Wednesday, September 8, 2010

Time to own up for attacks | Calgary & Alberta | News | Calgary Sun

Time to own up for attacks

Experts say people to blame for majority of dog bites


Last Updated: September 3, 2010 11:27pm

They are stocky, muscular, strong and often labelled public enemy No. 1.
But identifying a pit bull depends on who you ask.
The Canadian Kennel Club says it is not a recognized breed.
“It’s a term commonly used to collectively describe a type of randomly bred mixed breed dog of unknown parentage or origin,” CKC’s Sonny Allinson says from Toronto.
“Pit bull is not a breed of dog, it is a common term used by the general public and in the press.”
Indeed, many in the canine realm agree in principle — saying the pit bull term refers to a range of crossbreeds.
When asked about pit bulls, the Calgary Humane Society says a number of canines with similar characteristics and traits fall under so-called bully breeds while other Alberta shelters have no rigid definition but use the label when it seems appropriate.
Jurisdictions which ban the so-called breed often lump several dog varieties together, requiring a vet’s examination of traits and physical characteristics to determine whether the pit-bull moniker fits.
Bill Bruce, head of Calgary’s animal bylaw services, concedes an absolute pit-bull definition is elusive at best.
“Basically, we don’t have a definition,” he says.
“It’s not an exact science.”
Alberta-based Pit Bulls for Life says it rescues “unwanted and abandoned pit bulls and pit bull type breeds.”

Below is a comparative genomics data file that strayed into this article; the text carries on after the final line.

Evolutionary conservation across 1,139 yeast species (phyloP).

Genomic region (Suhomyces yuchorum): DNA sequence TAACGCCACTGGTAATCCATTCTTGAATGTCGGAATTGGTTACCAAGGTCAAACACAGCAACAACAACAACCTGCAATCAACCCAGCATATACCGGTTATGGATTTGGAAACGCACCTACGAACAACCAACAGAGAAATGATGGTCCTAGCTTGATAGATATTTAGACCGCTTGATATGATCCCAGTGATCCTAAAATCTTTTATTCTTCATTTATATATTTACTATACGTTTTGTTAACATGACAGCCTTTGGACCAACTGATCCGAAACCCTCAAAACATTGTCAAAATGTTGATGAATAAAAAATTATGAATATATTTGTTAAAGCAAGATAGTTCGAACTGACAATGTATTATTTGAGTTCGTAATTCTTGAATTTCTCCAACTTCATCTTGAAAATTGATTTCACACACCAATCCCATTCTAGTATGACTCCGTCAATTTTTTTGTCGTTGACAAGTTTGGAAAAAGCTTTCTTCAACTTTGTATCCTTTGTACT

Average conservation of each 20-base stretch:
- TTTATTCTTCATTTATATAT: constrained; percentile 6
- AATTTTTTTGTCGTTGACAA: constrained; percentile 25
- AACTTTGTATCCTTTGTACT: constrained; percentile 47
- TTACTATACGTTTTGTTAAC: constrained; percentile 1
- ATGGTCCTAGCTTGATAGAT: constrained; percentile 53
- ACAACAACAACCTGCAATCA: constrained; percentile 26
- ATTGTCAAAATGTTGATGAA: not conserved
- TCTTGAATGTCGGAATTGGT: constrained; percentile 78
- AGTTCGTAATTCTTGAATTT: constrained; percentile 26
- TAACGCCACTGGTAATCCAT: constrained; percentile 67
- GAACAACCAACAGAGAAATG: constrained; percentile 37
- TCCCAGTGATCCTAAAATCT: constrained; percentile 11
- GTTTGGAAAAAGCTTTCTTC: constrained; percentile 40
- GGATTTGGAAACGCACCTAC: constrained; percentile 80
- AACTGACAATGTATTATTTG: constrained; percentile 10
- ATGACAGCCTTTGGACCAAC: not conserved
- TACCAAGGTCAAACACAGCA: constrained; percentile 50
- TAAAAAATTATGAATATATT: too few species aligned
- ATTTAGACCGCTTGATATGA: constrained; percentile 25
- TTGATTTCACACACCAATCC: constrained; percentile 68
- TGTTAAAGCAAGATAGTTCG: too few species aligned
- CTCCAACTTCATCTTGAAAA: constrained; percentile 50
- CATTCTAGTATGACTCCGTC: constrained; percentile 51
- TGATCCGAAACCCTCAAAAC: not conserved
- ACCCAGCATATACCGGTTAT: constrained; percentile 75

The bulk “are not papered,” but have the “big box head, the shorter stocky body,” and traits which put them in the ‘pitty’ category, says president Tia Lenz.
The CKC recognizes two purebreds: The American Staffordshire terrier and Staffordshire terrier.
Stressing they are not pit bulls nor bred to be overly aggressive and “the CKC position on dangerous dogs includes the notion dangerous dogs are a product of irresponsible breeding and/or ownership and come in any size, shape or form (which) may or may not be purebred.”
• • •
Petey was an endearing Staffordshire terrier made popular by The Little Rascals.
The TV-show pooch harkens to a time when pit bull-type dogs were not saddled with the label.
They were a decorated hero dog during the First World War, Helen Keller owned one, and renowned dog expert, Cesar Millan defied stereotypes with his sweet pit bull, Daddy.
Once touted as the perfect family dog, they are now maligned in public perception as nothing more than a toothy, ticking time-bomb, indisputably, with the power to launch devastating attacks.
“In the early 1900s the bloodhound was the devil dog, in the ’60s it was the German shepherd, in the ’70s it was the Doberman pincer, then it was the Rotweiller and then it was the era of pit bulls,” Bruce says.
“Now it’s the Cane Corso and the Presario Canary.”
Kirsty Pearson, Calgary Humane Society animal behaviour co-ordinator, says pit-bull type dogs can’t seem to shake a reputation they have hardly garnered.
Last year in Calgary, the Bichon Shih-Tzu was the top culprit for human bites while Bruce says huskies are behind the bulk of human fatalities caused by dogs in Canada.
“It wasn’t many years ago, the top biting dog was an American cocker spaniel,” Pearson says.